The partners of the Bill and Melinda Gates Foundation working for advocacy for autonomous sanitation in Dakar.
Access to adequate sanitation is a question of dignity. The latter remains a priority for the preservation of public health and the protection of natural environments, thus contributing to economic and social development. Aware of these issues, the National Office for Sanitation of Senegal (ONAS), launched in 2011, with the financial support of the Bill and Melinda Gates Foundation, the Program of Structuring the Market of Sludge Drain (PSMBV) in peri-urban areas of Dakar, to improve sanitation conditions for the population. This program designed to take charge of the entire sludge value chain has highlighted the vision of the President of the Republic His Excellency Mr. Macky Sall, materialized in the Emerging Senegal Plan (PSE) and aimed at driving the Senegal on the road to emergence by 2035.
With this in mind, from January 15 to 19, 2018, the meeting of Bill and Melinda Gates Foundation partners working in advocacy for autonomous sanitation was held in Dakar. This important meeting, which brought together more than sixty participants from diverse backgrounds, focused on cultivating a network of Gates Foundation partners in Africa for close collaboration at the municipal, national, regional and international levels. It also aimed to understand how policies, strategies and regulations can improve business models related to fecal sludge management. This event was chaired by the ONAS Director General, Mr. Lansana Gagny Sakho and Mr. Doulaye Koné, Deputy Director of the Water, Hygiene and Sanitation Unit of the Bill and Melinda Gates Foundation.
Mr. Sakho took the opportunity to highlight the importance of prioritizing autonomous sanitation. "If half of the funds allocated to collective sanitation had been directed towards autonomous sanitation, Senegal, like many African countries, would have largely surpassed the Sustainable Development Goals (MDGs) for sanitation. today, "he says.
During this meeting, Mr. Sakho highlighted the achievements of the program, particularly with regard to the rehabilitation and delegation of the management of the fecal sludge treatment plants in Dakar to the private sector. He also made a point of announcing the scaling up of the fecal sludge project, highlighting the indispensable role of the private sector in this system.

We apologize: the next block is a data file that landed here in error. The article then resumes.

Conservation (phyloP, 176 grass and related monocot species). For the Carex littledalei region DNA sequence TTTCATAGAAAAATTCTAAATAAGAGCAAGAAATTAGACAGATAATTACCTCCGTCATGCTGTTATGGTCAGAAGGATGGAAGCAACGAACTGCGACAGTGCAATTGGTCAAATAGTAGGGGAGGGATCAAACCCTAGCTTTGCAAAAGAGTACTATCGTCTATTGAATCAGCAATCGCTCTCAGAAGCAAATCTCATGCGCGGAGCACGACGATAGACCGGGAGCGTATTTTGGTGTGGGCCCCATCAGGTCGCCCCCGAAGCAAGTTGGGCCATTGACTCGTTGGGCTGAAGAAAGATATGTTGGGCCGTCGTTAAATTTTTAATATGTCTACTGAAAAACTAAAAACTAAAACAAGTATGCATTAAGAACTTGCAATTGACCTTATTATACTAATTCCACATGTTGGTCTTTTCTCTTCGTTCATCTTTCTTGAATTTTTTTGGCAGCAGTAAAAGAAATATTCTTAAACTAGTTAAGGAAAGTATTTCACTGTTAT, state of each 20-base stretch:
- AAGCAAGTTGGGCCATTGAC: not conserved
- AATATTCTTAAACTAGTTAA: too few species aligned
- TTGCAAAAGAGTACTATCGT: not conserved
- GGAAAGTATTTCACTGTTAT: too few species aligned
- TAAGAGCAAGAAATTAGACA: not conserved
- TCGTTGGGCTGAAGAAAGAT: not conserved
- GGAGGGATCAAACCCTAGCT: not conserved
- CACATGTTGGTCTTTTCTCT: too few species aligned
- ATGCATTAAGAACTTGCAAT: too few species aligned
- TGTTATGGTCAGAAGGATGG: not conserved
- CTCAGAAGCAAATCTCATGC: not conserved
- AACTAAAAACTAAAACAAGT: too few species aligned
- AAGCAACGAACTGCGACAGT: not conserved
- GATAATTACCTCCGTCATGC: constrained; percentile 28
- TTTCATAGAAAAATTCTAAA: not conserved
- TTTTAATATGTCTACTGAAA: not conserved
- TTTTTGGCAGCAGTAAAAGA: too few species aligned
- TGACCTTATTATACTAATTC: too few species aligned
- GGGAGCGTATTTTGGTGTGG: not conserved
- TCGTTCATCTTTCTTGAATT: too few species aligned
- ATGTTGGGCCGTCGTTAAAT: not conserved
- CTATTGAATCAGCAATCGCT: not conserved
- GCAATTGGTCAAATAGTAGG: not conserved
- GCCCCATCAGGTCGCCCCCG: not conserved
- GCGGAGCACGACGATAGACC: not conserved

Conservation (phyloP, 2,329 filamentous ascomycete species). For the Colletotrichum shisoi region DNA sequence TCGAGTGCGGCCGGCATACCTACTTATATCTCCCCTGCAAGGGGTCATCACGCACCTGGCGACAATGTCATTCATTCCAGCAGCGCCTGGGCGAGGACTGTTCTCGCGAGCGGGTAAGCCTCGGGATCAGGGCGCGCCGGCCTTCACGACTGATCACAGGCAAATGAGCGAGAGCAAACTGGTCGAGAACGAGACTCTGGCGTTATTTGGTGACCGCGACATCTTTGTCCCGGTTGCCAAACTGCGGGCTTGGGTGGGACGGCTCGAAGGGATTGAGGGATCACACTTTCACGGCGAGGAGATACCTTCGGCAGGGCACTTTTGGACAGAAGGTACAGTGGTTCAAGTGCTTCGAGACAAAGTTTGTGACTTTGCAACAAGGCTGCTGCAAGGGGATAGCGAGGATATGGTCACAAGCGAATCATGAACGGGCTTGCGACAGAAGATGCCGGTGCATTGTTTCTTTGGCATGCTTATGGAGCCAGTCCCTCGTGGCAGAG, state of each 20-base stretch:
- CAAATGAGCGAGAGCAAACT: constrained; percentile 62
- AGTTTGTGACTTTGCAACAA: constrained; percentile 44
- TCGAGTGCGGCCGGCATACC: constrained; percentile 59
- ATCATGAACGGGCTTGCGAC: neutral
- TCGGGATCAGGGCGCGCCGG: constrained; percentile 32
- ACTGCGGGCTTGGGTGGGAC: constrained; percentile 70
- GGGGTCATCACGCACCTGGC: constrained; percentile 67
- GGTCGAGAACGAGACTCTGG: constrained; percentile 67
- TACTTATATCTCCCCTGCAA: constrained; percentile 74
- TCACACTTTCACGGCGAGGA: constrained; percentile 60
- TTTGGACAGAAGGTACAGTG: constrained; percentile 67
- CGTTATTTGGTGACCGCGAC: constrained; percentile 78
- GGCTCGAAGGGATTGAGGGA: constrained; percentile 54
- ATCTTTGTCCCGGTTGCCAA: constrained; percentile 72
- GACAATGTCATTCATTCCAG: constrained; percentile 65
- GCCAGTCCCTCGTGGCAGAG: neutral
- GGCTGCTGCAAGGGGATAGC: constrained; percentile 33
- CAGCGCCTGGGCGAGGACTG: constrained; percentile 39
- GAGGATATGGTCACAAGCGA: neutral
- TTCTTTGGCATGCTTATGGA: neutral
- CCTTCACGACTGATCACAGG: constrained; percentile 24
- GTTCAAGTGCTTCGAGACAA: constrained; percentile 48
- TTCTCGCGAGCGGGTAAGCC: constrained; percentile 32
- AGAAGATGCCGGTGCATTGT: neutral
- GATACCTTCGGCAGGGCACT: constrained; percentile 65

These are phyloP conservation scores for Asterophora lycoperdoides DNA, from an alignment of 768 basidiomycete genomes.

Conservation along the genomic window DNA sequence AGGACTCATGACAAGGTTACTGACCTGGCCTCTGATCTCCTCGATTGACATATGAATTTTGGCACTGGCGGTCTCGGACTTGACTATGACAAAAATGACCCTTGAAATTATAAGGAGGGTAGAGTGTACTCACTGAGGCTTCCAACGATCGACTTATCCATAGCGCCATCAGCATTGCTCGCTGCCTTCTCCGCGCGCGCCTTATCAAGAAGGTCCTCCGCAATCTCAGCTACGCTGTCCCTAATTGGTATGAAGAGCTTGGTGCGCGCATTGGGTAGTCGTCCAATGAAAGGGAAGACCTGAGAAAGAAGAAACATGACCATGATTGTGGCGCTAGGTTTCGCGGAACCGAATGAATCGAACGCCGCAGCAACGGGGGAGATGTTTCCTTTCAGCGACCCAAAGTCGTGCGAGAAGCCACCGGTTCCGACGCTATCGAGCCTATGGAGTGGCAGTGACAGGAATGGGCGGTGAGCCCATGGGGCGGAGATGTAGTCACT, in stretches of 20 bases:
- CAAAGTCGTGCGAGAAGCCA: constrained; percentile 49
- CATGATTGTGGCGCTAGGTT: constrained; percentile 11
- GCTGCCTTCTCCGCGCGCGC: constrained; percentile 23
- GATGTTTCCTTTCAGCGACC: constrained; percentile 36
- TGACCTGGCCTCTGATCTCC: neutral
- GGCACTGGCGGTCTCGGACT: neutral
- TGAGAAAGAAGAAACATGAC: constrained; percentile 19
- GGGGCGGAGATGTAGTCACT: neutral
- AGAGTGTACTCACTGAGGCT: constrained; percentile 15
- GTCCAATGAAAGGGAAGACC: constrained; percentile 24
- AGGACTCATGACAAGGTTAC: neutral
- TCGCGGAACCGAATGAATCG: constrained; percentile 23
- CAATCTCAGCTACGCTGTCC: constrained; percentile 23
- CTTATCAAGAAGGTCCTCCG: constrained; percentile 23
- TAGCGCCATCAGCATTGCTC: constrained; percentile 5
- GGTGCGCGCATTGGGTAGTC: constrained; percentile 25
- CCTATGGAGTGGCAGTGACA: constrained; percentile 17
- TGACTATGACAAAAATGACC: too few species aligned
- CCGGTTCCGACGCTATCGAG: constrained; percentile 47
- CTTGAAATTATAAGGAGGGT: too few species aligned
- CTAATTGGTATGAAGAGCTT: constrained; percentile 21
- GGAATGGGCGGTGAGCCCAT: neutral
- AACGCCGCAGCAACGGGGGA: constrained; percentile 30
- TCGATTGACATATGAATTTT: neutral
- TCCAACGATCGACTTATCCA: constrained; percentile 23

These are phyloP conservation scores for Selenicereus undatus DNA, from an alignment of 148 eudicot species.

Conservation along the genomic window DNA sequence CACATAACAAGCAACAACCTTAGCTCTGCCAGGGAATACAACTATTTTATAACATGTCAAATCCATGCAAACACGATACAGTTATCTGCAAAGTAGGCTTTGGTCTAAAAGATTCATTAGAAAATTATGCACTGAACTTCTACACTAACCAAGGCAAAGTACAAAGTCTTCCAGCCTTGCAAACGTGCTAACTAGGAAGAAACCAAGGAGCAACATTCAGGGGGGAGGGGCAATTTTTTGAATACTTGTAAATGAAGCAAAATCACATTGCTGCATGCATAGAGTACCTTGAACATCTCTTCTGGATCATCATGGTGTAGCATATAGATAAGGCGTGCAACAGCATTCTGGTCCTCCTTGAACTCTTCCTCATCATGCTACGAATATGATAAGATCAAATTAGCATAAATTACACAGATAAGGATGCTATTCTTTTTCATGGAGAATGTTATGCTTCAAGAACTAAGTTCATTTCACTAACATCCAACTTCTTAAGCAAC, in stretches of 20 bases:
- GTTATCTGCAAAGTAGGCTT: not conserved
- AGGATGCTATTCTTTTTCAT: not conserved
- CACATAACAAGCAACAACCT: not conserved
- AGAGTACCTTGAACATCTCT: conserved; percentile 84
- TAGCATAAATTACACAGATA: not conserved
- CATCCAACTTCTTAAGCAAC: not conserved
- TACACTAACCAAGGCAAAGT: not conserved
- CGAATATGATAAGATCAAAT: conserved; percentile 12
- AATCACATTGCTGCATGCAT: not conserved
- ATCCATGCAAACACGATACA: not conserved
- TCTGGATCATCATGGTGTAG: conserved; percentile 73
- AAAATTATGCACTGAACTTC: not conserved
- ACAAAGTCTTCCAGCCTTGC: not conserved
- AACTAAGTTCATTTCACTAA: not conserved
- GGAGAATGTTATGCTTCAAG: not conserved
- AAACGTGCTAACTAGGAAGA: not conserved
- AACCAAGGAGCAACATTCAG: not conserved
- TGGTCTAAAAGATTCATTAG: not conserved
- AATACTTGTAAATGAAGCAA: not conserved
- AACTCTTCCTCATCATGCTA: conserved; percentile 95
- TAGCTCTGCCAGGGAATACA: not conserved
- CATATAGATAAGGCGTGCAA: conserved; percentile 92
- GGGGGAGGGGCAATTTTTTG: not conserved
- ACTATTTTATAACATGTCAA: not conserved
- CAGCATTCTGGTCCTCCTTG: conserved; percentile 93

The vision of ONAS is clear: the management of all sanitation works will be entirely delegated to professionals. This option is essential in order to ensure the durability of the structures and to offer users a quality service. This vision of ONAS is in line with Axis 1 of the Emerging Senegal Plan, which emphasizes the importance of public-private partnership. Moreover, as stated by the President of the Republic during the Forum on the financing of public-private partnerships projects held in 2014 "The State alone can not achieve the emergence, it creates the conditions by coherent public policies and a business environment conducive to private investment. This is why we have associated the private sector in the design of the Emerging Senegal Plan (ESP). It (the private sector) remains our main partner in the decisive phase of its implementation. The essential role of the State in terms of regulation but also of creating a favorable environment for greater involvement of partners in the sanitation sector.
The participants of the meeting were able to carry out field visits at the Niayes fecal sludge treatment plant, the prototype of the omniprocessor which makes it possible to produce by-products of fecal sludge such as water. drinking water and fertilizers, adapted toilets in flood-prone areas marketed by Oxfam and, finally, emptying missions in various households in Pikine under the supervision of the Association des vidangeurs du Senegal. The meeting highlighted opportunities for synergy among stakeholders around sanitation and opportunities for sharing and disseminating good practices in the field of sanitation at national, regional, continental and international levels. The discussions also highlighted the impact that well-formulated sanitation policies can have in achieving the Sustainable Development Goals.